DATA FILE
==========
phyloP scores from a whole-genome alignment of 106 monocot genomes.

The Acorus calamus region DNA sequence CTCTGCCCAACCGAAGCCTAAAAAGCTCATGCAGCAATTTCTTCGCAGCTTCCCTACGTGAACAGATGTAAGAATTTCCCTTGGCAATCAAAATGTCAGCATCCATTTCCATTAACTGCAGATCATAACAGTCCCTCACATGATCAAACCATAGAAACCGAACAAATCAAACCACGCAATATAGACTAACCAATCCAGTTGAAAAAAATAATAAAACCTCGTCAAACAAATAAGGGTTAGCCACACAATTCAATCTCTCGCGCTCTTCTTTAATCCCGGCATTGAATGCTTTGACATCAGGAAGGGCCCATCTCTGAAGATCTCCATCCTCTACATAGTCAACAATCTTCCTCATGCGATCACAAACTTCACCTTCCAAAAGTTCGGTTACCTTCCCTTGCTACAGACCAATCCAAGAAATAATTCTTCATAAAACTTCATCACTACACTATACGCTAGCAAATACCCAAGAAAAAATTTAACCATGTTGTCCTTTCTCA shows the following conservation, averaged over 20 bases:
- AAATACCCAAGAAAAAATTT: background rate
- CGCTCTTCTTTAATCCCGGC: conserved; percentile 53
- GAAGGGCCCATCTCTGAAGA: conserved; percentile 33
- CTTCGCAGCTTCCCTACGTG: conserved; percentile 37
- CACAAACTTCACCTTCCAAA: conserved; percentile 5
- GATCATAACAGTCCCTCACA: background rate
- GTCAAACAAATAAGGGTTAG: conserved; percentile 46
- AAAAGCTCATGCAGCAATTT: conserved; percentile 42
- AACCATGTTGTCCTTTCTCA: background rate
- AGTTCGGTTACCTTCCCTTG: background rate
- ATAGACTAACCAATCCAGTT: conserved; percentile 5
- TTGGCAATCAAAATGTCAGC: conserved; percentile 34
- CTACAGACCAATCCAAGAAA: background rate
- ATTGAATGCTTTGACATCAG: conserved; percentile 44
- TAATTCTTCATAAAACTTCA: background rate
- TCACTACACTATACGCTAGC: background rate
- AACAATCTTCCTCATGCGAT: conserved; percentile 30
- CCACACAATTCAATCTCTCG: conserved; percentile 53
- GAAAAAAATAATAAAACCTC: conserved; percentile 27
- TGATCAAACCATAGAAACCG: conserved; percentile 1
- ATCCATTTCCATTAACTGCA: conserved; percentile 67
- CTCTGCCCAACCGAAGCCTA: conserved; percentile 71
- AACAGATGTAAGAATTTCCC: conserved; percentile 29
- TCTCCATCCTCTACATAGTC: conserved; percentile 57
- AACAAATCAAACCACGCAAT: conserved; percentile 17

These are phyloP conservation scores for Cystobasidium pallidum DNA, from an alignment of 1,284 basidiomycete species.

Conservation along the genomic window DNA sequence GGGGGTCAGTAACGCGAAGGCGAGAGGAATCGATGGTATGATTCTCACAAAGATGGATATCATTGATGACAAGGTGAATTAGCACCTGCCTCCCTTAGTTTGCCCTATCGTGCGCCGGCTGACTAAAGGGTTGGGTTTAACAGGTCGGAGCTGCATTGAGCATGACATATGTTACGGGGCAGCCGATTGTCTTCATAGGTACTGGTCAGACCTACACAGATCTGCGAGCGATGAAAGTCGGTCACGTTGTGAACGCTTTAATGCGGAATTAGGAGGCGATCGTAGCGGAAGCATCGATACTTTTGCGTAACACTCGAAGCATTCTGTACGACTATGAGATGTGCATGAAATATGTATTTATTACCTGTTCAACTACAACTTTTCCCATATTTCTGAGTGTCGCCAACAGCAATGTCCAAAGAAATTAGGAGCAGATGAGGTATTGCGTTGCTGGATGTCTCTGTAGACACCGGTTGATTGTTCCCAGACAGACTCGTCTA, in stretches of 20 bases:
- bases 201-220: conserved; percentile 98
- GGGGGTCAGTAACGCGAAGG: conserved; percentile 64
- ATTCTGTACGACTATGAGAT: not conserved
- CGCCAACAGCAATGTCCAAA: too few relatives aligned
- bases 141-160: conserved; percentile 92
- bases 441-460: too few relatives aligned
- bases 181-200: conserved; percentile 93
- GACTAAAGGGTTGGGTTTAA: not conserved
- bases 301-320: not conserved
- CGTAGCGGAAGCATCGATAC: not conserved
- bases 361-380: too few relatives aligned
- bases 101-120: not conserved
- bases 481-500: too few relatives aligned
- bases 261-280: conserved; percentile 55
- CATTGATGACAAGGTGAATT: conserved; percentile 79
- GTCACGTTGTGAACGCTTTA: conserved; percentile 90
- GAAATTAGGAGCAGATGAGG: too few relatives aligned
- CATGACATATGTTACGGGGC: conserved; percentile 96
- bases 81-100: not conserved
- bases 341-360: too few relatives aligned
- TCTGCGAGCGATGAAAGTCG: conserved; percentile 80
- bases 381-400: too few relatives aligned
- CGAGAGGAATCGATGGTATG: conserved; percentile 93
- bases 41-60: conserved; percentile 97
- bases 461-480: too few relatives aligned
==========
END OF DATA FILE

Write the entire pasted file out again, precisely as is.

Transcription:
phyloP scores from a whole-genome alignment of 106 monocot genomes.

The Acorus calamus region DNA sequence CTCTGCCCAACCGAAGCCTAAAAAGCTCATGCAGCAATTTCTTCGCAGCTTCCCTACGTGAACAGATGTAAGAATTTCCCTTGGCAATCAAAATGTCAGCATCCATTTCCATTAACTGCAGATCATAACAGTCCCTCACATGATCAAACCATAGAAACCGAACAAATCAAACCACGCAATATAGACTAACCAATCCAGTTGAAAAAAATAATAAAACCTCGTCAAACAAATAAGGGTTAGCCACACAATTCAATCTCTCGCGCTCTTCTTTAATCCCGGCATTGAATGCTTTGACATCAGGAAGGGCCCATCTCTGAAGATCTCCATCCTCTACATAGTCAACAATCTTCCTCATGCGATCACAAACTTCACCTTCCAAAAGTTCGGTTACCTTCCCTTGCTACAGACCAATCCAAGAAATAATTCTTCATAAAACTTCATCACTACACTATACGCTAGCAAATACCCAAGAAAAAATTTAACCATGTTGTCCTTTCTCA shows the following conservation, averaged over 20 bases:
- AAATACCCAAGAAAAAATTT: background rate
- CGCTCTTCTTTAATCCCGGC: conserved; percentile 53
- GAAGGGCCCATCTCTGAAGA: conserved; percentile 33
- CTTCGCAGCTTCCCTACGTG: conserved; percentile 37
- CACAAACTTCACCTTCCAAA: conserved; percentile 5
- GATCATAACAGTCCCTCACA: background rate
- GTCAAACAAATAAGGGTTAG: conserved; percentile 46
- AAAAGCTCATGCAGCAATTT: conserved; percentile 42
- AACCATGTTGTCCTTTCTCA: background rate
- AGTTCGGTTACCTTCCCTTG: background rate
- ATAGACTAACCAATCCAGTT: conserved; percentile 5
- TTGGCAATCAAAATGTCAGC: conserved; percentile 34
- CTACAGACCAATCCAAGAAA: background rate
- ATTGAATGCTTTGACATCAG: conserved; percentile 44
- TAATTCTTCATAAAACTTCA: background rate
- TCACTACACTATACGCTAGC: background rate
- AACAATCTTCCTCATGCGAT: conserved; percentile 30
- CCACACAATTCAATCTCTCG: conserved; percentile 53
- GAAAAAAATAATAAAACCTC: conserved; percentile 27
- TGATCAAACCATAGAAACCG: conserved; percentile 1
- ATCCATTTCCATTAACTGCA: conserved; percentile 67
- CTCTGCCCAACCGAAGCCTA: conserved; percentile 71
- AACAGATGTAAGAATTTCCC: conserved; percentile 29
- TCTCCATCCTCTACATAGTC: conserved; percentile 57
- AACAAATCAAACCACGCAAT: conserved; percentile 17

These are phyloP conservation scores for Cystobasidium pallidum DNA, from an alignment of 1,284 basidiomycete species.

Conservation along the genomic window DNA sequence GGGGGTCAGTAACGCGAAGGCGAGAGGAATCGATGGTATGATTCTCACAAAGATGGATATCATTGATGACAAGGTGAATTAGCACCTGCCTCCCTTAGTTTGCCCTATCGTGCGCCGGCTGACTAAAGGGTTGGGTTTAACAGGTCGGAGCTGCATTGAGCATGACATATGTTACGGGGCAGCCGATTGTCTTCATAGGTACTGGTCAGACCTACACAGATCTGCGAGCGATGAAAGTCGGTCACGTTGTGAACGCTTTAATGCGGAATTAGGAGGCGATCGTAGCGGAAGCATCGATACTTTTGCGTAACACTCGAAGCATTCTGTACGACTATGAGATGTGCATGAAATATGTATTTATTACCTGTTCAACTACAACTTTTCCCATATTTCTGAGTGTCGCCAACAGCAATGTCCAAAGAAATTAGGAGCAGATGAGGTATTGCGTTGCTGGATGTCTCTGTAGACACCGGTTGATTGTTCCCAGACAGACTCGTCTA, in stretches of 20 bases:
- bases 201-220: conserved; percentile 98
- GGGGGTCAGTAACGCGAAGG: conserved; percentile 64
- ATTCTGTACGACTATGAGAT: not conserved
- CGCCAACAGCAATGTCCAAA: too few relatives aligned
- bases 141-160: conserved; percentile 92
- bases 441-460: too few relatives aligned
- bases 181-200: conserved; percentile 93
- GACTAAAGGGTTGGGTTTAA: not conserved
- bases 301-320: not conserved
- CGTAGCGGAAGCATCGATAC: not conserved
- bases 361-380: too few relatives aligned
- bases 101-120: not conserved
- bases 481-500: too few relatives aligned
- bases 261-280: conserved; percentile 55
- CATTGATGACAAGGTGAATT: conserved; percentile 79
- GTCACGTTGTGAACGCTTTA: conserved; percentile 90
- GAAATTAGGAGCAGATGAGG: too few relatives aligned
- CATGACATATGTTACGGGGC: conserved; percentile 96
- bases 81-100: not conserved
- bases 341-360: too few relatives aligned
- TCTGCGAGCGATGAAAGTCG: conserved; percentile 80
- bases 381-400: too few relatives aligned
- CGAGAGGAATCGATGGTATG: conserved; percentile 93
- bases 41-60: conserved; percentile 97
- bases 461-480: too few relatives aligned